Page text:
11 Frequently Asked Questions about RA

Lene Andersen | Dec 7th 2012 Apr 10th 2017

1 of 12
1 of 12

Here are some of the questions commonly asked by our HealthCentral community members about living with RA and the answers provided by our patient expert Lene Andersen.

2 of 12

What are the symptoms of RA?

Q:  Becky asks: for the past couple of months, I’ve been stiff and sore and soooo tired. My wrists and ankles are swollen. Could I have RA?

A:  Common signs of RA are morning stiffness, swelling and pain in joints, especially symmetrical (i.e., on both hands, both ankles, both knees). You may have RA, but only a rheumatologist will be able to say for sure. Talk to your primary care physician about getting a referral.

3 of 12

Can you have RA if your blood tests are negative?

Q: Sarah asks: I think I have RA, but my family doctor says my blood tests are negative

A: Up to 20-30 percent of people who have RA are seronegative. That means their Rheumatoid Factor — a common blood test for RA — is negative. Other blood tests, such as the anti-CCP, are more reliable. However, most good rheumatologists will make a diagnosis based on your medical history and physical exam, using blood tests only to confirm a diagnosis.

4 of 12

Do you have to take medication?

Q: Don asks: I’m worried about taking medication for my RA. If I want to stay healthy, shouldn’t I avoid chemicals?

A: For most people, medication is necessary to suppress RA. Without medication, your disease will progress, causing damage to your joints that can affect your mobility in the future. Medication can also protect you from the systemic effects of RA, such as an increased risk of heart attack and stroke.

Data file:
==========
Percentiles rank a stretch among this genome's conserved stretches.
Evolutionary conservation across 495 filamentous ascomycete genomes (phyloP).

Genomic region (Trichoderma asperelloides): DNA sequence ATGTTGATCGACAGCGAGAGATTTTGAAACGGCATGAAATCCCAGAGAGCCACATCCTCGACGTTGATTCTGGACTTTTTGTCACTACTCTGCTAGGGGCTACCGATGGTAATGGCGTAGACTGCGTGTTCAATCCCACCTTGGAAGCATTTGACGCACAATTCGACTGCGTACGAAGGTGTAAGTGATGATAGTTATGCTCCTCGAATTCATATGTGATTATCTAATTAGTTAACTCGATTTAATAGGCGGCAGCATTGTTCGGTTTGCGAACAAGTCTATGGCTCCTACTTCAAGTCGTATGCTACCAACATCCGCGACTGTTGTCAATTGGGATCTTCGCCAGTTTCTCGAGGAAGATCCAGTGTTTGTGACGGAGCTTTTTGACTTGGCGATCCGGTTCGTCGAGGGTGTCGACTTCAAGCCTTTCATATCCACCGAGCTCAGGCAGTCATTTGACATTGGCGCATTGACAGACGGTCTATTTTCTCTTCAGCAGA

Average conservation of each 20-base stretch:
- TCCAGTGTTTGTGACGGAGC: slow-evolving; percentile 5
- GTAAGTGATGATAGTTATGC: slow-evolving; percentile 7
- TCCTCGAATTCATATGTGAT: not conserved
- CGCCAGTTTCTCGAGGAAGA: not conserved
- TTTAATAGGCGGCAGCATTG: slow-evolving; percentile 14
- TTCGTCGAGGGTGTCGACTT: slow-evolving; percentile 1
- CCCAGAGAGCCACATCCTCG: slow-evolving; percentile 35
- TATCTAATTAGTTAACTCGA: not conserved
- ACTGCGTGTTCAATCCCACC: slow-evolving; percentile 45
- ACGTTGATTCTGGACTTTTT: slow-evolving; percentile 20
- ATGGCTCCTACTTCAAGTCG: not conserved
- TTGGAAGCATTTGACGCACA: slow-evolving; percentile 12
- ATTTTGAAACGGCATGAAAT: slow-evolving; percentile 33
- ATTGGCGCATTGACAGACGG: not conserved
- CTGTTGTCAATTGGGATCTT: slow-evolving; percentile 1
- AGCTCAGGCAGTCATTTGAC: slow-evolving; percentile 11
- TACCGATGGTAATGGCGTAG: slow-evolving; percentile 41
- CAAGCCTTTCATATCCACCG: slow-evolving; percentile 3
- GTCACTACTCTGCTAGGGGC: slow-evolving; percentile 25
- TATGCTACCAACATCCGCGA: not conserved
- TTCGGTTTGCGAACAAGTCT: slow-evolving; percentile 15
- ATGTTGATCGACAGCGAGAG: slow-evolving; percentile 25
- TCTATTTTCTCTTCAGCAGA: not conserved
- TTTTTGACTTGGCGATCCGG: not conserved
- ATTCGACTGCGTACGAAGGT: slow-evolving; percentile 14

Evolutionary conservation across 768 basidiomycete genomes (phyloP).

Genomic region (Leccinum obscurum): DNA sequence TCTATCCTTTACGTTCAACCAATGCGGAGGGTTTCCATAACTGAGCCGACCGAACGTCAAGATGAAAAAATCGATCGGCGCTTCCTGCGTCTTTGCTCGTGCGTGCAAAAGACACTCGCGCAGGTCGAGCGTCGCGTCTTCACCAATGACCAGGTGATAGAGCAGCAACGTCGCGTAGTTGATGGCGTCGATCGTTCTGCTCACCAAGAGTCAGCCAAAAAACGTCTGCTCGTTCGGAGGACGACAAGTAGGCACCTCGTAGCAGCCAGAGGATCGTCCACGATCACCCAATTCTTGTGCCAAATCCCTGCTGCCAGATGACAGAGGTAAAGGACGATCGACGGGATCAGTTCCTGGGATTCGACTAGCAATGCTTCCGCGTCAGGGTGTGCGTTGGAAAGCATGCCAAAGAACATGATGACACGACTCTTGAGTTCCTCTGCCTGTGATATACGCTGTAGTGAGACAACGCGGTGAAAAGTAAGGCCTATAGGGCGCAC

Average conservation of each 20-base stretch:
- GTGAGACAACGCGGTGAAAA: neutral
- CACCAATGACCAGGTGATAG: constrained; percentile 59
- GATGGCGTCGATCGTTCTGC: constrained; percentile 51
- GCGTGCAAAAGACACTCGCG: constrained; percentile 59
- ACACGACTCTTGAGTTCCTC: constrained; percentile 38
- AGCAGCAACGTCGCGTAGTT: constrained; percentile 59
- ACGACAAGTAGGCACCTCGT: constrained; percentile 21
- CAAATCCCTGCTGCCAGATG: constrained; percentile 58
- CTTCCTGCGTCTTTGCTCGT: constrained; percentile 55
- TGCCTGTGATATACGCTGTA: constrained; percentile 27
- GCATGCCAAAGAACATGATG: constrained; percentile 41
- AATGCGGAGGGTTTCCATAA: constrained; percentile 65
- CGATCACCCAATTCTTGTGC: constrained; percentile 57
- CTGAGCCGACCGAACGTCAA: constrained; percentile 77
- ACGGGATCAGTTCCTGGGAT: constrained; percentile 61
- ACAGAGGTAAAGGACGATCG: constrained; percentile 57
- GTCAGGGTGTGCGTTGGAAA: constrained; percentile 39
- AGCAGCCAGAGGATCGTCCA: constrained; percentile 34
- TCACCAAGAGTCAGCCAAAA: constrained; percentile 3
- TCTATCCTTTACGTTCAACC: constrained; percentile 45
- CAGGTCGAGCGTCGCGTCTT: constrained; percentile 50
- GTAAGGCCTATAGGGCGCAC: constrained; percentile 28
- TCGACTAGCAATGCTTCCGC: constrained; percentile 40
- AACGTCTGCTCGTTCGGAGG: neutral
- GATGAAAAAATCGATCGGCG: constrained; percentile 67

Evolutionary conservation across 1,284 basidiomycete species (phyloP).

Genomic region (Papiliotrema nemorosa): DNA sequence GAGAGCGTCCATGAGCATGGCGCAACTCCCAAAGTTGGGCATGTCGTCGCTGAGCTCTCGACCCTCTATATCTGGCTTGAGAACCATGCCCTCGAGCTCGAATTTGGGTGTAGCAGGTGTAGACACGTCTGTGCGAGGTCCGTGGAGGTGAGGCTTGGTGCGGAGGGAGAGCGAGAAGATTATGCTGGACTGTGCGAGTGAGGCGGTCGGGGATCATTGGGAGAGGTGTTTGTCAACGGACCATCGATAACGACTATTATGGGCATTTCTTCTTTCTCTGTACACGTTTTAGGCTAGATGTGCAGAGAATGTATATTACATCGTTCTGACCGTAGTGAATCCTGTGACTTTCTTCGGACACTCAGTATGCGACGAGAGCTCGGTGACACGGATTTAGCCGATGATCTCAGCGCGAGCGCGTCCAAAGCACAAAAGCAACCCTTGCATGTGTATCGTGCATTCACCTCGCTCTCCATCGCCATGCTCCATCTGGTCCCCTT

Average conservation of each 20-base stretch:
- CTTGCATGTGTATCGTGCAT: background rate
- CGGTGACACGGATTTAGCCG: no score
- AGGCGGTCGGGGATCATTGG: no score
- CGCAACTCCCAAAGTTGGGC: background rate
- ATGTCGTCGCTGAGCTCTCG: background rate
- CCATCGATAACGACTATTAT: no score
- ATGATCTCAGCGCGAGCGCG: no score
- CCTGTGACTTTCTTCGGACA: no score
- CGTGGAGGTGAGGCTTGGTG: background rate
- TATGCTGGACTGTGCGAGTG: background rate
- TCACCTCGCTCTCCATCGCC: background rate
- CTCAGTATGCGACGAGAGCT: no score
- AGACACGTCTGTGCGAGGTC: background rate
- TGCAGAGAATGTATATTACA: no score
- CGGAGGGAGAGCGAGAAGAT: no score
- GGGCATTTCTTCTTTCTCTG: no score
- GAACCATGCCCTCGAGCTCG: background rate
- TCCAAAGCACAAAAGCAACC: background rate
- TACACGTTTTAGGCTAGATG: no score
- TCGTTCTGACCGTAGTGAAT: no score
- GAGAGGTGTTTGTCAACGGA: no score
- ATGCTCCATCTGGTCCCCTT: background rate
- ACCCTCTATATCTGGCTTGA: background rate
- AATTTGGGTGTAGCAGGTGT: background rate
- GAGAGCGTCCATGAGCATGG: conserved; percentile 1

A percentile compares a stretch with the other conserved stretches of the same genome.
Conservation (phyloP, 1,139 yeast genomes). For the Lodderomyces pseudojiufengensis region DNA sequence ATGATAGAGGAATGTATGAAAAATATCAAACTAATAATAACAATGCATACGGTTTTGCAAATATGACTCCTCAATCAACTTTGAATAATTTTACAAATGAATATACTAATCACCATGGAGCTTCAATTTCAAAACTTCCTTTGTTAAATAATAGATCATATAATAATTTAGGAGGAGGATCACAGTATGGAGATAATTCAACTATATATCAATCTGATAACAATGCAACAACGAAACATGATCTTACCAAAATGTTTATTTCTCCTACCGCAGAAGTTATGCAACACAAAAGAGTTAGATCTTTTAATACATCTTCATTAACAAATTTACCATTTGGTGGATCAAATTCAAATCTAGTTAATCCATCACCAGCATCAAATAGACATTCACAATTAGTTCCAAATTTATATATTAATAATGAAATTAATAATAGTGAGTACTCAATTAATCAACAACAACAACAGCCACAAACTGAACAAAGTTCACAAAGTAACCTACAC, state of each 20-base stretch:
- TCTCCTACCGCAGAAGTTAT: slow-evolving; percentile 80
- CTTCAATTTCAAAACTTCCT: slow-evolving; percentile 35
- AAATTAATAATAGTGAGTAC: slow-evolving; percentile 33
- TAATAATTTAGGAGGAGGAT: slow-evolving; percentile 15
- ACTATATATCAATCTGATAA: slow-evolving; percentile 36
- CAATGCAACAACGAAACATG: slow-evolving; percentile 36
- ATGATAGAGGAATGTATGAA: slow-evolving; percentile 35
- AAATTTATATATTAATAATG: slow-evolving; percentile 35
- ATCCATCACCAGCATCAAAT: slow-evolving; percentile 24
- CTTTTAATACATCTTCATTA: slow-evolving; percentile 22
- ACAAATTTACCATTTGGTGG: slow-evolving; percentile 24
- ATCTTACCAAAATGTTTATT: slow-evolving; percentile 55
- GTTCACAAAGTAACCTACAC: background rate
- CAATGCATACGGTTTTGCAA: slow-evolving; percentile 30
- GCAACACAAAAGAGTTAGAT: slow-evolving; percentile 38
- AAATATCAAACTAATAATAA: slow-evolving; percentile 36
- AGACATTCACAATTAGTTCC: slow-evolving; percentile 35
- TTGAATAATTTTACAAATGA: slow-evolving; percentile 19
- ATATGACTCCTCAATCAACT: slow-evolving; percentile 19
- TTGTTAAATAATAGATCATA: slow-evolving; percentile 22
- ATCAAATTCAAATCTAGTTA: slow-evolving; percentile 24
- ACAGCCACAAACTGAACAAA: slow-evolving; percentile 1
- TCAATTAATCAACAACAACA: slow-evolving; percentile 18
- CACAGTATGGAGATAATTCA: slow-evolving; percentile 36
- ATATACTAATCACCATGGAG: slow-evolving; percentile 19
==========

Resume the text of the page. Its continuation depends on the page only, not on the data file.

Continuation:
5 of 12

Do the meds have a lot of side effects?

Q: Pamela asks: I read the side effects to my medication and I’m scared. What do I do?

A: Pharmaceutical companies have to list every single possible side effect and it can be scary to read. Common side effects of most RA meds are fatigue and gastrointestinal symptoms for a few days following the medication. Most people find a way to manage the side effects and go on with their life (also see Managing Stomach Side Effects and RA Meds and Alcohol).

6 of 12

The financial aspect of RA

Q: Francis asks: How will I be able to afford all these doctors appointments and medications?

A: There are options for you to get medical care if you don’t have insurance. As well, there are a number of programs that offer financial assistance for medication and tips you can use to lower your prescription costs. Your doctor or pharmacist may also be able to help you get the medical care and medication you need.

7 of 12

Will the RA ever go away?

Q: Teresa asks: Well I really have RA for the rest of my life?

A: RA is a chronic illness and at this time, there is no cure. However, there are now many more treatments for this disease then ever before. That means that more people can go into remission and lead a pretty normal life. Not everyone goes into remission, but may achieve low disease activity.

8 of 12

Dealing with pain

Q: Ann asks: I have a lot of pain and it’s difficult for me to work. What can I do?

A: Talk to your doctor about how much your pain is affecting your life. If you’re having trouble getting good pain control, ask for a referral to a pain management specialist who treats pain with a multidisciplinary approach.

9 of 12

RA vs. OA

Q: Sam asks: How is RA different from osteoarthritis?

A: RA is very different from osteoarthritis. Osteoarthritis is also called “wear and tear arthritis.” It happens as people age or after injuries. RA is a chronic autoimmune disease that usually develops between the ages of 30 and 50. This means that the immune system isn’t working right and attacks itself. It is often treated with immunosuppressant drugs.